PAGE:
Together We Can—and Must—Transform Domestic Adoption Abroad
By changing the way we think about orphan care, we can see children raised in families, not buildings.
Americans often think of orphanages and overseas adoptions as being the only solutions for orphans and vulnerable children in regions like Africa, Asia, or Latin America. However, domestic adoption in these regions is a viable alternative—I would know, because that’s my story.
37 years ago, I was domestically adopted as an infant in Kenya. At that time, legal domestic adoption was highly stigmatized, misunderstood and avoided. When my adoptive mom passed away, I found myself in an inheritance tussle with her family. Through this, I realized how much she’d protected me as a child. Her resilience inspires me to fight for a better future for both adoptive parents and adoptees.
Since then, domestic adoption in Kenya has taken tremendous steps in the right direction. Networks of adoptive families have formed associations to serve as supportive platforms for current and prospective adoptive families. Each week, passionate ministers take to the pulpit and proclaim the gospel of adoption. Other African countries like Uganda and Rwanda are undergoing a dramatic awakening to the joy and goodness of domestic adoption. And it doesn’t end there. I’ve realized through my work in global advocacy that this awakening is happening across the globe!
Despite growing awareness in many regions, it seems that American Christians haven’t heard this message. Polling shows that the vast majority think of residential care facilities, like orphanages and children’s homes, as positive for children and necessary for society. Each year, they give an estimated $2.5 billion dollars to such institutions. The complex effect of their charitable giving is that resources are disproportionately distributed in the community and concentrated in orphanages. Meanwhile, poor families in the community are severely under-supported and rarely regarded as competent or worthy parents.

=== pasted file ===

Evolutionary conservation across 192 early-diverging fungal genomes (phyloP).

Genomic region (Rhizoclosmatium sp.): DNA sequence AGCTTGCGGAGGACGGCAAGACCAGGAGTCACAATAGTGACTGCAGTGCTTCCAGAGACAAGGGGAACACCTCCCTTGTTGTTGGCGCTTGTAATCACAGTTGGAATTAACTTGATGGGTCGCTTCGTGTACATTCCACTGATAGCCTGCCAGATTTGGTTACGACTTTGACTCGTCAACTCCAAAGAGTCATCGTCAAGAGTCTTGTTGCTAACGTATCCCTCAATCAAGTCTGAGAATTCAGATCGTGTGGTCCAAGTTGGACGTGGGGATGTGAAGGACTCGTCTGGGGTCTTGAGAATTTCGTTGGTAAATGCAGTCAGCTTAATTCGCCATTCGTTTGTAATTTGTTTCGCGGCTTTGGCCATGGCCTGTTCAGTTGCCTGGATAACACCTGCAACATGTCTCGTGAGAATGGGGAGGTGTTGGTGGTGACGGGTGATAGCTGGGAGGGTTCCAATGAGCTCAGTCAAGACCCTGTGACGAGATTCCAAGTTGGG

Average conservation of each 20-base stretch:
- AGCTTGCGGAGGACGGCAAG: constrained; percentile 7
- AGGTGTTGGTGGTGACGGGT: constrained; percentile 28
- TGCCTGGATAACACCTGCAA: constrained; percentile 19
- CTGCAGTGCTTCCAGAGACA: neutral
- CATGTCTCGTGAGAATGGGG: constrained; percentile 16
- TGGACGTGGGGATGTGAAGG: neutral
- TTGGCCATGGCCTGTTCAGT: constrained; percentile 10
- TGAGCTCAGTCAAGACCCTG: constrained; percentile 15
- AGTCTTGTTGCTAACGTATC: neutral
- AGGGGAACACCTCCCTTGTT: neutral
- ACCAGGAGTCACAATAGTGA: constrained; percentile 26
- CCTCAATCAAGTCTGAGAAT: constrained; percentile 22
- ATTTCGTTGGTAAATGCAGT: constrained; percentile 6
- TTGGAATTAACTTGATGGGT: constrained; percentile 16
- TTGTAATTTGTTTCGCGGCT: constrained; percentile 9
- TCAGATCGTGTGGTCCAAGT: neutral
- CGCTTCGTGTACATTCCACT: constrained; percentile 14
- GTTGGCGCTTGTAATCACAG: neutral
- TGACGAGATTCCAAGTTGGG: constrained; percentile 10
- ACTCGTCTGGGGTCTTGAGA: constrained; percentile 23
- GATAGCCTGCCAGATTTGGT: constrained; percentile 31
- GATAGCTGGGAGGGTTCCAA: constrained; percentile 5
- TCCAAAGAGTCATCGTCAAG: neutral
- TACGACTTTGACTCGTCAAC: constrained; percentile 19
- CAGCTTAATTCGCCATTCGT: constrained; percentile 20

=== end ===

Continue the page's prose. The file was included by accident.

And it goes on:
The problem facing global adoption and orphan care is avoidable. With greater awareness, American Christians can join the movement to shift their support away from orphanages and instead invest in family care. This includes supporting a child’s biological family so they can care well for their child. It also includes building up local foster and adoptive families for children who are unable to stay with relatives. A growing network of U.S.-based organizations and ministries are uniting to strengthen families instead of funding residential care internationally.
Domestic adoption is an important area to invest in. Newly-formed, global networks of adoptive parents and adoptees are uplifting isolated families to prevent harsh treatment like my mother experienced and help them flourish. These associations can result in better policies, practices, education, and resources. They can—and have—partnered with local churches to reshape the national perception of adoption.
However, this ecosystem of advocates, adoptees, and families cannot develop a sustainable domestic adoption culture around the world on its own. Together, we have a chance to transform the future of global adoption. By changing the way we think about orphan care, we can see children raised in families, not buildings.
This is not only an opportunity, but also an obligation. Vulnerable children across the globe rely on our charity, prudence, and work for a better future. It is time to come together and uplift the local organizations, families, and churches who know their country’s vulnerable children best. This way, we can offer children just that chance.
The Better Samaritan blog is produced by the Humanitarian Disaster Institute at Wheaton College, which offers a M.A. in Humanitarian & Disaster Leadership and a Trauma Certificate. To learn more and apply, visit our website.
Simon Njoroge is a childcare reform advocate from Kenya. He holds a BA (Land Economics) from the University of Nairobi and an MA in Sociology from the University of Toledo, and is currently pursuing an MA in International Community Development at Northwest University. Previously, Simon worked as an advocacy officer at Child in Family Focus-Kenya, as well as the Administrator of Transform Alliance Africa.